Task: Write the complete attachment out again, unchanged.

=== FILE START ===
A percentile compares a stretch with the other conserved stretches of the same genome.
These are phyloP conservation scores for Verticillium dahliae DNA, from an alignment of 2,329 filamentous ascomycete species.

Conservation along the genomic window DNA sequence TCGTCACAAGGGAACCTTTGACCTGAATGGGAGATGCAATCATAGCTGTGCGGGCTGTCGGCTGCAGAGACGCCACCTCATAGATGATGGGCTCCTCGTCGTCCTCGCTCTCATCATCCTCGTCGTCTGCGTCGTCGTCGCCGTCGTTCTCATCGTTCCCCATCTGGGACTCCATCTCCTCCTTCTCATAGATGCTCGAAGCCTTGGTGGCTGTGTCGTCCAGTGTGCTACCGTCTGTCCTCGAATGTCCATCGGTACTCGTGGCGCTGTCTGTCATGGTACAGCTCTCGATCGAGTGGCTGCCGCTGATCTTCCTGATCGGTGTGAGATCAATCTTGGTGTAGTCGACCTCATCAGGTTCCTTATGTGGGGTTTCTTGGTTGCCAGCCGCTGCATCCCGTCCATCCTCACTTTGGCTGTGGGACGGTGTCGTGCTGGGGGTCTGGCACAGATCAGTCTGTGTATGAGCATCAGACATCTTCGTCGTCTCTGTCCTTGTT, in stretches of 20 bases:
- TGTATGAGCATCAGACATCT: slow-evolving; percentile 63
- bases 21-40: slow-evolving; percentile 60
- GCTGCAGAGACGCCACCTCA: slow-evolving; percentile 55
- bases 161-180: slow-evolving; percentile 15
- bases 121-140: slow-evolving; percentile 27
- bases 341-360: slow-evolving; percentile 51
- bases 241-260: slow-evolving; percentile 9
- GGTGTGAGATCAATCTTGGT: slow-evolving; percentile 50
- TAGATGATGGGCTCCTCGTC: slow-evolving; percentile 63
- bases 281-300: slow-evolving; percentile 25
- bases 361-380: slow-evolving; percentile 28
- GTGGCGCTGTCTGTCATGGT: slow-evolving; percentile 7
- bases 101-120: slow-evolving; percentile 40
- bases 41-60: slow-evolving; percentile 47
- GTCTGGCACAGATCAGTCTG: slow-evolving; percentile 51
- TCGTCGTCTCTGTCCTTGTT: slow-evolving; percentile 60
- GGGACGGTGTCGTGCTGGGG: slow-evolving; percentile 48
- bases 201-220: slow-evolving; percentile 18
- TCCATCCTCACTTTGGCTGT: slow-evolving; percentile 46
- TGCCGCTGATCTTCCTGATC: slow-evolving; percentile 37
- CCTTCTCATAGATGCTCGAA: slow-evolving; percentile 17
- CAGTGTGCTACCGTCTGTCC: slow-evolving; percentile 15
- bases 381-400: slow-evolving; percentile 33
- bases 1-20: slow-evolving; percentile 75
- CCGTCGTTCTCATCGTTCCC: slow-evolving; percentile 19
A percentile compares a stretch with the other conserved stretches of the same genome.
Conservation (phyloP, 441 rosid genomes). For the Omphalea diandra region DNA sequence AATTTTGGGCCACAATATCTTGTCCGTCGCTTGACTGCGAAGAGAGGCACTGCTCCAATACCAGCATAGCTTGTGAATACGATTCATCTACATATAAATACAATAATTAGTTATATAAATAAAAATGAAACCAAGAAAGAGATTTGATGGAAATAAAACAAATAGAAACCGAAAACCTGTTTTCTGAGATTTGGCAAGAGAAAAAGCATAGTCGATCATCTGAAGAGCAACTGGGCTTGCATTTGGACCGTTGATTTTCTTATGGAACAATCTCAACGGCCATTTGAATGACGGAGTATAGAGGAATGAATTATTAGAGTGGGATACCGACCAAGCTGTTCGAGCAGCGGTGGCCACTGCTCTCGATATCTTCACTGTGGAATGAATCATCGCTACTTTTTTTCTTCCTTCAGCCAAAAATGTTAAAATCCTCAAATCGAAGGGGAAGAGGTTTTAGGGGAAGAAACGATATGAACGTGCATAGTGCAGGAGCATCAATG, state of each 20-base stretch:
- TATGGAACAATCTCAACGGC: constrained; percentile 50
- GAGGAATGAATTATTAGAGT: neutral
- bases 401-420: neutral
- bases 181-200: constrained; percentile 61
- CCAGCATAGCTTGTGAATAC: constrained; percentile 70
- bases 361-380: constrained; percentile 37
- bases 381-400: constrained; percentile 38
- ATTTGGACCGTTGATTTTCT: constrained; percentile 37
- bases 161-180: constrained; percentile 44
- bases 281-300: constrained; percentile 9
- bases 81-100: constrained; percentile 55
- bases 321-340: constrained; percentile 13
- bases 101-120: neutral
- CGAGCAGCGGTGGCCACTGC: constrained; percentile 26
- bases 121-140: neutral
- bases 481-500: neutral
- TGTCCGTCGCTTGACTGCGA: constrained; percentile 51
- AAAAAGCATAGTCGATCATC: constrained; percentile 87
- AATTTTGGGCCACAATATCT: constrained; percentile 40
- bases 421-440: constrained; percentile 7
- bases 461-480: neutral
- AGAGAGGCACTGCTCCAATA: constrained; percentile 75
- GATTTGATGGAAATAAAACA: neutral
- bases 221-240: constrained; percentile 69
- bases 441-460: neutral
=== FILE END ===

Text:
A percentile compares a stretch with the other conserved stretches of the same genome.
These are phyloP conservation scores for Verticillium dahliae DNA, from an alignment of 2,329 filamentous ascomycete species.

Conservation along the genomic window DNA sequence TCGTCACAAGGGAACCTTTGACCTGAATGGGAGATGCAATCATAGCTGTGCGGGCTGTCGGCTGCAGAGACGCCACCTCATAGATGATGGGCTCCTCGTCGTCCTCGCTCTCATCATCCTCGTCGTCTGCGTCGTCGTCGCCGTCGTTCTCATCGTTCCCCATCTGGGACTCCATCTCCTCCTTCTCATAGATGCTCGAAGCCTTGGTGGCTGTGTCGTCCAGTGTGCTACCGTCTGTCCTCGAATGTCCATCGGTACTCGTGGCGCTGTCTGTCATGGTACAGCTCTCGATCGAGTGGCTGCCGCTGATCTTCCTGATCGGTGTGAGATCAATCTTGGTGTAGTCGACCTCATCAGGTTCCTTATGTGGGGTTTCTTGGTTGCCAGCCGCTGCATCCCGTCCATCCTCACTTTGGCTGTGGGACGGTGTCGTGCTGGGGGTCTGGCACAGATCAGTCTGTGTATGAGCATCAGACATCTTCGTCGTCTCTGTCCTTGTT, in stretches of 20 bases:
- TGTATGAGCATCAGACATCT: slow-evolving; percentile 63
- bases 21-40: slow-evolving; percentile 60
- GCTGCAGAGACGCCACCTCA: slow-evolving; percentile 55
- bases 161-180: slow-evolving; percentile 15
- bases 121-140: slow-evolving; percentile 27
- bases 341-360: slow-evolving; percentile 51
- bases 241-260: slow-evolving; percentile 9
- GGTGTGAGATCAATCTTGGT: slow-evolving; percentile 50
- TAGATGATGGGCTCCTCGTC: slow-evolving; percentile 63
- bases 281-300: slow-evolving; percentile 25
- bases 361-380: slow-evolving; percentile 28
- GTGGCGCTGTCTGTCATGGT: slow-evolving; percentile 7
- bases 101-120: slow-evolving; percentile 40
- bases 41-60: slow-evolving; percentile 47
- GTCTGGCACAGATCAGTCTG: slow-evolving; percentile 51
- TCGTCGTCTCTGTCCTTGTT: slow-evolving; percentile 60
- GGGACGGTGTCGTGCTGGGG: slow-evolving; percentile 48
- bases 201-220: slow-evolving; percentile 18
- TCCATCCTCACTTTGGCTGT: slow-evolving; percentile 46
- TGCCGCTGATCTTCCTGATC: slow-evolving; percentile 37
- CCTTCTCATAGATGCTCGAA: slow-evolving; percentile 17
- CAGTGTGCTACCGTCTGTCC: slow-evolving; percentile 15
- bases 381-400: slow-evolving; percentile 33
- bases 1-20: slow-evolving; percentile 75
- CCGTCGTTCTCATCGTTCCC: slow-evolving; percentile 19
A percentile compares a stretch with the other conserved stretches of the same genome.
Conservation (phyloP, 441 rosid genomes). For the Omphalea diandra region DNA sequence AATTTTGGGCCACAATATCTTGTCCGTCGCTTGACTGCGAAGAGAGGCACTGCTCCAATACCAGCATAGCTTGTGAATACGATTCATCTACATATAAATACAATAATTAGTTATATAAATAAAAATGAAACCAAGAAAGAGATTTGATGGAAATAAAACAAATAGAAACCGAAAACCTGTTTTCTGAGATTTGGCAAGAGAAAAAGCATAGTCGATCATCTGAAGAGCAACTGGGCTTGCATTTGGACCGTTGATTTTCTTATGGAACAATCTCAACGGCCATTTGAATGACGGAGTATAGAGGAATGAATTATTAGAGTGGGATACCGACCAAGCTGTTCGAGCAGCGGTGGCCACTGCTCTCGATATCTTCACTGTGGAATGAATCATCGCTACTTTTTTTCTTCCTTCAGCCAAAAATGTTAAAATCCTCAAATCGAAGGGGAAGAGGTTTTAGGGGAAGAAACGATATGAACGTGCATAGTGCAGGAGCATCAATG, state of each 20-base stretch:
- TATGGAACAATCTCAACGGC: constrained; percentile 50
- GAGGAATGAATTATTAGAGT: neutral
- bases 401-420: neutral
- bases 181-200: constrained; percentile 61
- CCAGCATAGCTTGTGAATAC: constrained; percentile 70
- bases 361-380: constrained; percentile 37
- bases 381-400: constrained; percentile 38
- ATTTGGACCGTTGATTTTCT: constrained; percentile 37
- bases 161-180: constrained; percentile 44
- bases 281-300: constrained; percentile 9
- bases 81-100: constrained; percentile 55
- bases 321-340: constrained; percentile 13
- bases 101-120: neutral
- CGAGCAGCGGTGGCCACTGC: constrained; percentile 26
- bases 121-140: neutral
- bases 481-500: neutral
- TGTCCGTCGCTTGACTGCGA: constrained; percentile 51
- AAAAAGCATAGTCGATCATC: constrained; percentile 87
- AATTTTGGGCCACAATATCT: constrained; percentile 40
- bases 421-440: constrained; percentile 7
- bases 461-480: neutral
- AGAGAGGCACTGCTCCAATA: constrained; percentile 75
- GATTTGATGGAAATAAAACA: neutral
- bases 221-240: constrained; percentile 69
- bases 441-460: neutral